Surface water, which is changing constantly, is a crucial component in the global water cycle, as it greatly affects the water flux between the land and the atmosphere through evaporation. However, the influences of changing surface water area on the global water budget have largely been neglected. Here we estimate an extra water flux of 30.38 ± 15.51 km3/year omitted in global evaporation calculation caused by a net increase of global surface water area between periods 1984–1999 and 2000–2015. Our estimate is at a similar magnitude to the recent average annual change in global evapotranspiration assuming a stationary surface water area. It is also comparable to the estimated trends in various components of the hydrological cycle such as precipitation, discharge, groundwater depletion, and glacier melting. Our findings suggest that the omission of surface water area changes may cause considerable biases in global evaporation estimation, so an improved understanding of water area dynamics and its atmospheric coupling is crucial to reduce the uncertainty in the estimation of future global water budgets.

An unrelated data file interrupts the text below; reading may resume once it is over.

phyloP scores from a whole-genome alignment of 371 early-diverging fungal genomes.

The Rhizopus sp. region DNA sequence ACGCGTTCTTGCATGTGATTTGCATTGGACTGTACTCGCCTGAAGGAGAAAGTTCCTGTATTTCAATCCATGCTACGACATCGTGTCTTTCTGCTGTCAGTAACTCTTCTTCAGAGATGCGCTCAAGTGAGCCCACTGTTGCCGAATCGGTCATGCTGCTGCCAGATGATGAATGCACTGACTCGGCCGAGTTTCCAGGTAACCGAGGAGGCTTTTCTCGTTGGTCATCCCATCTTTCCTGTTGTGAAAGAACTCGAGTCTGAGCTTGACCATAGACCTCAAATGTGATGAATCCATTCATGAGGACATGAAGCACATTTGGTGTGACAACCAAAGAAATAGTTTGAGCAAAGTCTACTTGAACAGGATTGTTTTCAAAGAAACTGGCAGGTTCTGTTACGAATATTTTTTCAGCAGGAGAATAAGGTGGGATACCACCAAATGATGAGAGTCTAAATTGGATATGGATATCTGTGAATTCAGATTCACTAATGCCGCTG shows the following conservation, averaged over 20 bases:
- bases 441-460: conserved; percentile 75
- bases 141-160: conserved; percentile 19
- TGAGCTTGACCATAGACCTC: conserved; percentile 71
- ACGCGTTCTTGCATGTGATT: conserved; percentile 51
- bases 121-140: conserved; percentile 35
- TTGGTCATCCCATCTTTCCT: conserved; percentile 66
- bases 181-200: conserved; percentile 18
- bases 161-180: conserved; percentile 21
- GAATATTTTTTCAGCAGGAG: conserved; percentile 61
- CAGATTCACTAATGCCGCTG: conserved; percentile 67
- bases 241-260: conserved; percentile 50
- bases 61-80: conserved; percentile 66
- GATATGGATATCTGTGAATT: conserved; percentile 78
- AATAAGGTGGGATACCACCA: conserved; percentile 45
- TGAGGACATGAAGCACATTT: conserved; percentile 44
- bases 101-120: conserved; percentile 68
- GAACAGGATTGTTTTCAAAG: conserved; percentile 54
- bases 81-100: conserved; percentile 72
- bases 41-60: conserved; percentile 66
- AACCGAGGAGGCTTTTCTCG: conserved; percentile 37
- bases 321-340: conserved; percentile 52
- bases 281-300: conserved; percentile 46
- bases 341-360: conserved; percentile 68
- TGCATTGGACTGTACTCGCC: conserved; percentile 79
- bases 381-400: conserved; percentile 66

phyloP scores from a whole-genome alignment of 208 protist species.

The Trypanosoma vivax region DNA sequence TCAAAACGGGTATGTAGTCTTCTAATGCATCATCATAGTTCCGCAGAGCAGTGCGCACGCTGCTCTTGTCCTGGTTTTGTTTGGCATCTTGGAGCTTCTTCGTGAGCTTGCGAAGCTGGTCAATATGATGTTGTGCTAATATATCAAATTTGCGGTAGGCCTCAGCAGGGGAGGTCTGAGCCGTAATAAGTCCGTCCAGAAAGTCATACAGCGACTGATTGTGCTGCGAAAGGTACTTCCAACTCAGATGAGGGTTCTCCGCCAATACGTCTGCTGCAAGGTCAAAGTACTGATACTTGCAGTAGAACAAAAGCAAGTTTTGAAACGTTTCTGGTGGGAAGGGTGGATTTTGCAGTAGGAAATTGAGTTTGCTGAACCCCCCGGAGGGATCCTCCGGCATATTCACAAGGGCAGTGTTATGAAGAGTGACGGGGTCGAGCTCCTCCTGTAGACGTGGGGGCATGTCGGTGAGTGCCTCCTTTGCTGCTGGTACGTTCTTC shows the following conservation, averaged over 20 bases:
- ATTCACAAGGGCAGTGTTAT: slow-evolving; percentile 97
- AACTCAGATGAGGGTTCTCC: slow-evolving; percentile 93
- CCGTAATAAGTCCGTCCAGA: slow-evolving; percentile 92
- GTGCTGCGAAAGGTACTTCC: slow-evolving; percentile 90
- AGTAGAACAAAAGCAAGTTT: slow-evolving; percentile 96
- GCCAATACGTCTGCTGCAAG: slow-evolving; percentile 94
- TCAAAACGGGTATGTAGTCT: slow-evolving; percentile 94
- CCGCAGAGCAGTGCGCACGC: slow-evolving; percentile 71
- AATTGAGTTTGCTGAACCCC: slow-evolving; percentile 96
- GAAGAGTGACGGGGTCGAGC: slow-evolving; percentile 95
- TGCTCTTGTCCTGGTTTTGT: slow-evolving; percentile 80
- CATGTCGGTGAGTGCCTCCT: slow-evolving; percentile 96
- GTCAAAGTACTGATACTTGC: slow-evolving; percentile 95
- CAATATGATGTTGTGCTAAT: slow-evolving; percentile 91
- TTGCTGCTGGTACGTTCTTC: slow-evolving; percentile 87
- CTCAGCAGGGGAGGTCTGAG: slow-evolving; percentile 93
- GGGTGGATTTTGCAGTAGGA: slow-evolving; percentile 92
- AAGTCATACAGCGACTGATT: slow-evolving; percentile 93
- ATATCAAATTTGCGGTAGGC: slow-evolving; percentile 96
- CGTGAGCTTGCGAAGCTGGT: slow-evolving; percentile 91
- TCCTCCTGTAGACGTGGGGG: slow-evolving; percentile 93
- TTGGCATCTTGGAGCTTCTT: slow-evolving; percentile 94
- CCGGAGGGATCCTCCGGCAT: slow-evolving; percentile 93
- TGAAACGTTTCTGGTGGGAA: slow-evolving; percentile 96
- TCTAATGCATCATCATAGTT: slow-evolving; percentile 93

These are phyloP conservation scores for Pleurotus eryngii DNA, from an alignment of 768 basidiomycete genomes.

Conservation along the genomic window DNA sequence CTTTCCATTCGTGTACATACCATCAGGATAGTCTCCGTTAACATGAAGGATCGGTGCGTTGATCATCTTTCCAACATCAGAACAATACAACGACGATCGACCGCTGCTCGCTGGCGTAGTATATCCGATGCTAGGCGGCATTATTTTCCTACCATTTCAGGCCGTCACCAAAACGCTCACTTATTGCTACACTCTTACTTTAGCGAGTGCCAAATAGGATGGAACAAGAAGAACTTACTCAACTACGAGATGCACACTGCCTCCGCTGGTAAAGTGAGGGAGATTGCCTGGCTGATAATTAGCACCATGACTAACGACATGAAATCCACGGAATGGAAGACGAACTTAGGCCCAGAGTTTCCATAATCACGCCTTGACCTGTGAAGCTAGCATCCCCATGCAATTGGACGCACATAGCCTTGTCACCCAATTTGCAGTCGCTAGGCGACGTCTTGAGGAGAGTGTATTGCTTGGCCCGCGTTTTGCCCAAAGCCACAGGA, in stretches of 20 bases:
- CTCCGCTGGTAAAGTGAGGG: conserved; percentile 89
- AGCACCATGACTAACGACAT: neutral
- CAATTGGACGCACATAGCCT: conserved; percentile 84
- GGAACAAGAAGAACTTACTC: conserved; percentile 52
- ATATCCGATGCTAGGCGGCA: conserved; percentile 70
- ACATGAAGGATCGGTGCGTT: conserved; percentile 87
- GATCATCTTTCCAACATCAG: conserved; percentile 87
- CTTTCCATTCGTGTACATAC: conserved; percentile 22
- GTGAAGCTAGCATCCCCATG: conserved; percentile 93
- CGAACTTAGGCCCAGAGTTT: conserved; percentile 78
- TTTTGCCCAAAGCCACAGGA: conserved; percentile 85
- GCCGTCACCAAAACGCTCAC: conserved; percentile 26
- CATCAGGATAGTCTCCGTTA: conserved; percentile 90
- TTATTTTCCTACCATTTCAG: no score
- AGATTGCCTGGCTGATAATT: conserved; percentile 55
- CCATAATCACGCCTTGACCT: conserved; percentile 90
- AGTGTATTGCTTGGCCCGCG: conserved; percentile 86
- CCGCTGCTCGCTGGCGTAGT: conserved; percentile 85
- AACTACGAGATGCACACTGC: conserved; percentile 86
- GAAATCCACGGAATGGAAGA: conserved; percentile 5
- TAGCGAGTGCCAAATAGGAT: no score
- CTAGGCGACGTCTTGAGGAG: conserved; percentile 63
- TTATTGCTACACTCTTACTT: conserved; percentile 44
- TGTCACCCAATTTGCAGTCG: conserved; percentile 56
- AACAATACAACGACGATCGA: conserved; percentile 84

- surface water
- water cycle
ASJC Scopus subject areas
- General Environmental Science
- Earth and Planetary Sciences (miscellaneous)